Test subjects in the second study included lab rats that showed both exercise and alcohol increased reward-processing activity in the brain. Although individually| exercise and alcohol did not have the same effects on the rodents| the high proved to be stronger when done together. Therefore| a possible explanation to how the two are interconnected could be that we want to strengthen and prolong our post-workout highs with a drink afterward. Alternative answers could include that people are more motivated to exercise after drinking because of calorie guilt and that those who work out together are more likely to socialize outside the gym or off field.

Related: What’s the Deal With Alcohol and Ibuprofen?

Although results from both these studies aren’t a cause for worry| they might make you more aware of that extra glass you’re more likely to pour the night of your workout. So keep calm and drink on (in moderation).

Image Source: POPSUGAR Photography / THEM TOO

If Stairs Leave You Breathless, Are You Not as Fit as You Thought?

Why walking up the stairs is a struggle for everyone ¡ª GreatistHow your well-being can sabotage your weight-loss goals ¡ª Real SimpleThe new way to change up your interval workout ¡ª ShapeThe best foam-rolling exercises ¡ª SelfNo-crunch moves for the strongest core ever ¡ª HealthThe workout gear you’ll need for a cold Winter ¡ª Women’s HealthCheers to these tasty and healthy holiday cocktails ¡ª Cooking LightTrimming belly fat is easier with these small daily tricks ¡ª FitnessDon’t forget these healthy appetizers on your holiday menu ¡ª POPSUGAR FoodImage Source: Shutterstock

If Stairs Leave You Breathless, Are You Not as Fit as You Thought?

Why walking up the stairs is a struggle for everyone ¡ª GreatistHow your well-being can sabotage your weight-loss goals ¡ª Real SimpleThe new way to change up your interval workout ¡ª ShapeThe best foam-rolling exercises ¡ª SelfNo-crunch moves for the strongest core ever ¡ª HealthThe workout gear you’ll need for a cold Winter ¡ª Women’s HealthCheers to these tasty and healthy holiday cocktails ¡ª Cooking LightTrimming belly fat is easier with these small daily tricks ¡ª FitnessDon’t forget these healthy appetizers on your holiday menu ¡ª POPSUGAR FoodImage Source: Shutterstock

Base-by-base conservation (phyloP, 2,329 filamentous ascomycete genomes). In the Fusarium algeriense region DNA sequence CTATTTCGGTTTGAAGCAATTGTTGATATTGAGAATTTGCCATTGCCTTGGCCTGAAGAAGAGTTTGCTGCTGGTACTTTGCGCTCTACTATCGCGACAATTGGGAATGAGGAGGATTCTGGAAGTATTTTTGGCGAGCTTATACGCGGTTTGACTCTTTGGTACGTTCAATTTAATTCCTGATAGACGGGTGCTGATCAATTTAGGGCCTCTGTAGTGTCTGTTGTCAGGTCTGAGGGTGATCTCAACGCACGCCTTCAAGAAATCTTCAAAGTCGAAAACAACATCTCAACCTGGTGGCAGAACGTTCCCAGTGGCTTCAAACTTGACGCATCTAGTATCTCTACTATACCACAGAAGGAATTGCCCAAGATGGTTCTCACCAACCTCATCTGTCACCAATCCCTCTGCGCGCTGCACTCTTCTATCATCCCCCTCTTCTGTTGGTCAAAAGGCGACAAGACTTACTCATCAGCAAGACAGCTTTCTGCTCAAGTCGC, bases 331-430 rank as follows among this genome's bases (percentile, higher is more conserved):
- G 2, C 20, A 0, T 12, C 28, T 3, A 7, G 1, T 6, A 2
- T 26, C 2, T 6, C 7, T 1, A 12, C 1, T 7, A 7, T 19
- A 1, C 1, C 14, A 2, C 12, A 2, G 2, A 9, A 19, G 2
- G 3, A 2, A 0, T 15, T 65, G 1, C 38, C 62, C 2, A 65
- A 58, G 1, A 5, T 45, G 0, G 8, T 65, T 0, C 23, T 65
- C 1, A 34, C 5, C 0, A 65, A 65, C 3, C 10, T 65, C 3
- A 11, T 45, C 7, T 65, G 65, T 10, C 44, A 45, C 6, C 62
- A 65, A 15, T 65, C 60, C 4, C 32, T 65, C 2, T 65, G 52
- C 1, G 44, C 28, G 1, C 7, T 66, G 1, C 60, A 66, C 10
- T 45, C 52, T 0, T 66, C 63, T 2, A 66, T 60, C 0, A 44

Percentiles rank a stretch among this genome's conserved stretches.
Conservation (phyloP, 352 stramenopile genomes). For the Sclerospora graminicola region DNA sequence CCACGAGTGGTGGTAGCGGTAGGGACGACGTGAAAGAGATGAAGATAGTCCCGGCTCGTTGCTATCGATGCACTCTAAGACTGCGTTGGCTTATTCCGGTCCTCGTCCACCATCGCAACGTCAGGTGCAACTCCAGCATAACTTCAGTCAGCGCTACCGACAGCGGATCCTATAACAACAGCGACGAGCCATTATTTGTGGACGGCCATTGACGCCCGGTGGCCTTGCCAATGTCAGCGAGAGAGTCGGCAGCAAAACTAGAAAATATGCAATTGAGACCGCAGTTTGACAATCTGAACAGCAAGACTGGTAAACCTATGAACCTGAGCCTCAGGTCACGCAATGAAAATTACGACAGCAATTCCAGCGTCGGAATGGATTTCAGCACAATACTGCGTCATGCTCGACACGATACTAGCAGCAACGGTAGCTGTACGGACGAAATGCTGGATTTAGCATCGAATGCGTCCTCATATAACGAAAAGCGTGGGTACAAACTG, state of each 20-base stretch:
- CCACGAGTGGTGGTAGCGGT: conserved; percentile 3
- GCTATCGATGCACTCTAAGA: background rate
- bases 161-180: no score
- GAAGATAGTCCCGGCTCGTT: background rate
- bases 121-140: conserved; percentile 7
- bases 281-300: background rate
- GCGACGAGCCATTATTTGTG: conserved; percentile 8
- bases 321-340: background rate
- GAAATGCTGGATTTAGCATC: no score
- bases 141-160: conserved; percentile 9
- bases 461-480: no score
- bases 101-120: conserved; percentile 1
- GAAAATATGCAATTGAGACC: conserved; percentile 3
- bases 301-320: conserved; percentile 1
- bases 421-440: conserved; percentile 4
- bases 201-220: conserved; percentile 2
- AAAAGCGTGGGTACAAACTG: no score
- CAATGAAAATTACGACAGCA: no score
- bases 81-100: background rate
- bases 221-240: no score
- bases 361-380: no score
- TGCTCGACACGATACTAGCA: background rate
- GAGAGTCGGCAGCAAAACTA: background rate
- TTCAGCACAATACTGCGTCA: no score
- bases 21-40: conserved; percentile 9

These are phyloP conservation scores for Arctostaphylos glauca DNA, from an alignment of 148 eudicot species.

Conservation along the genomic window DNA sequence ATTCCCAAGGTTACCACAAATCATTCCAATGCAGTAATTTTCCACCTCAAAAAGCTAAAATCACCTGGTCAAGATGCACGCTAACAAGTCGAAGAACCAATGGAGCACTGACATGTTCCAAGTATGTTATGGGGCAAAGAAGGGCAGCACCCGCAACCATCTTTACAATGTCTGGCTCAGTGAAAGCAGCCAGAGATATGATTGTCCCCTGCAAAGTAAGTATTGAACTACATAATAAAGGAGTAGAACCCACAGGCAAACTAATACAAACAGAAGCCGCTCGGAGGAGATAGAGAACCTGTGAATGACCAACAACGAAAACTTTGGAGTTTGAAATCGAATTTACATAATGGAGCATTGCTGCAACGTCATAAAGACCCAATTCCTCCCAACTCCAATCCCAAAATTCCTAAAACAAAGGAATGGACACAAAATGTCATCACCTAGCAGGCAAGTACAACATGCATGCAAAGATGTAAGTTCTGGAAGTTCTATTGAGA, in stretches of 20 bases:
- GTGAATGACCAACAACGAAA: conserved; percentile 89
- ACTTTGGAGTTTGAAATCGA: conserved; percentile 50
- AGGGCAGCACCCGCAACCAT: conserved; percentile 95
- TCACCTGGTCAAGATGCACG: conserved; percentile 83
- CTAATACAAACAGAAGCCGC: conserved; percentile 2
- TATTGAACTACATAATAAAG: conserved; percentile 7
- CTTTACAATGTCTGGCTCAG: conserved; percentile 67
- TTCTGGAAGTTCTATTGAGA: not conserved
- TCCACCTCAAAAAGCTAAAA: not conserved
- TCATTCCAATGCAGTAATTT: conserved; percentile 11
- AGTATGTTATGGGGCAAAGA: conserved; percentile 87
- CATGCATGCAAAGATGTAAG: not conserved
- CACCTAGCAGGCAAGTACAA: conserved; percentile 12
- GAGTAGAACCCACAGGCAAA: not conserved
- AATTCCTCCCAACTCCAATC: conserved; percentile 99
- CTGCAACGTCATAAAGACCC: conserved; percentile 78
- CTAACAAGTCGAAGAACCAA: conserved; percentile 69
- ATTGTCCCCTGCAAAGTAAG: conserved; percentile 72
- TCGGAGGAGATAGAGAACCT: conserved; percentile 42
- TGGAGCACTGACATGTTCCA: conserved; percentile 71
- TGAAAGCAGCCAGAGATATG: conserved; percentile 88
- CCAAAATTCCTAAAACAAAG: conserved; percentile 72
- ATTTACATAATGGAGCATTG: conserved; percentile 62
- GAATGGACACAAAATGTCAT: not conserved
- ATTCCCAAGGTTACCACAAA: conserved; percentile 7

These Sleep Habits Can Cause Anxiety, Experts Say

Bad news| restless sleepers: your nightly session of disjointed z’s may be leading to more anxiety and stress during the day| according to a recent study. The small study looked at the effects of sleep deprivation on participants’ anxiety levels and found they were much higher after a sleepless night than a well-rested one. Feeling on edge? Here are a few sleep habits that may be making your stress levels skyrocket.

    Hitting the snooze button: Not only is your snoozing habit disrupting your sleep cycle| but delaying getting out of bed can also cause you to rush through your morning talk about stress. Try to forgo the snooze button and instead set your alarm for the time you have to get up. Free phone apps or fitness trackers that wake you up at the best point in your sleep cycle can help as well.Going to sleep at different times: Constantly changing when you go to bed or wake up can be the cause of sleep deprivation| since you’re not preparing your body for sleep with a relaxing routine. Try to stick to the same bedtime and wake-up time no matter what the day in order to establish a nighttime routine that will help lull yourself into a restful sleep.Not making sleep a priority: Some days| you wish there were endless hours in a day| but pulling all-nighters to catch up on your to-do list isn’t sustainable or healthy. Ensure you get at least seven hours of sleep every night by giving yourself a cutoff time when it comes to dealing with that stressful errand list in the evenings.

Related: The 10 Scary Things That Happen When You Don’t Get Enough Sleep

Image Source: POPSUGAR Photography / THEM TOO

These Sleep Habits Can Cause Anxiety, Experts Say

Bad news, restless sleepers: your nightly session of disjointed z’s may be leading to more anxiety and stress during the day, according to a recent study. The small study looked at the effects of sleep deprivation on participants’ anxiety levels and found they were much higher after a sleepless night than a well-rested one. Feeling on edge? Here are a few sleep habits that may be making your stress levels skyrocket.

    Hitting the snooze button: Not only is your snoozing habit disrupting your sleep cycle, but delaying getting out of bed can also cause you to rush through your morning ¡ª talk about stress. Try to forgo the snooze button and instead set your alarm for the time you have to get up. Free phone apps or fitness trackers that wake you up at the best point in your sleep cycle can help as well.Going to sleep at different times: Constantly changing when you go to bed or wake up can be the cause of sleep deprivation, since you’re not preparing your body for sleep with a relaxing routine. Try to stick to the same bedtime and wake-up time no matter what the day in order to establish a nighttime routine that will help lull yourself into a restful sleep.Not making sleep a priority: Some days, you wish there were endless hours in a day, but pulling all-nighters to catch up on your to-do list isn’t sustainable or healthy. Ensure you get at least seven hours of sleep every night by giving yourself a cutoff time when it comes to dealing with that stressful errand list in the evenings.

Related: The 10 Scary Things That Happen When You Don’t Get Enough Sleep

Image Source: POPSUGAR Photography / THEM TOO

This 7-Minute Workout Targets Belly Fat

This 7-Minute Workout Targets Belly Fat

Get the printable version of this seven-minute HIIT workout here!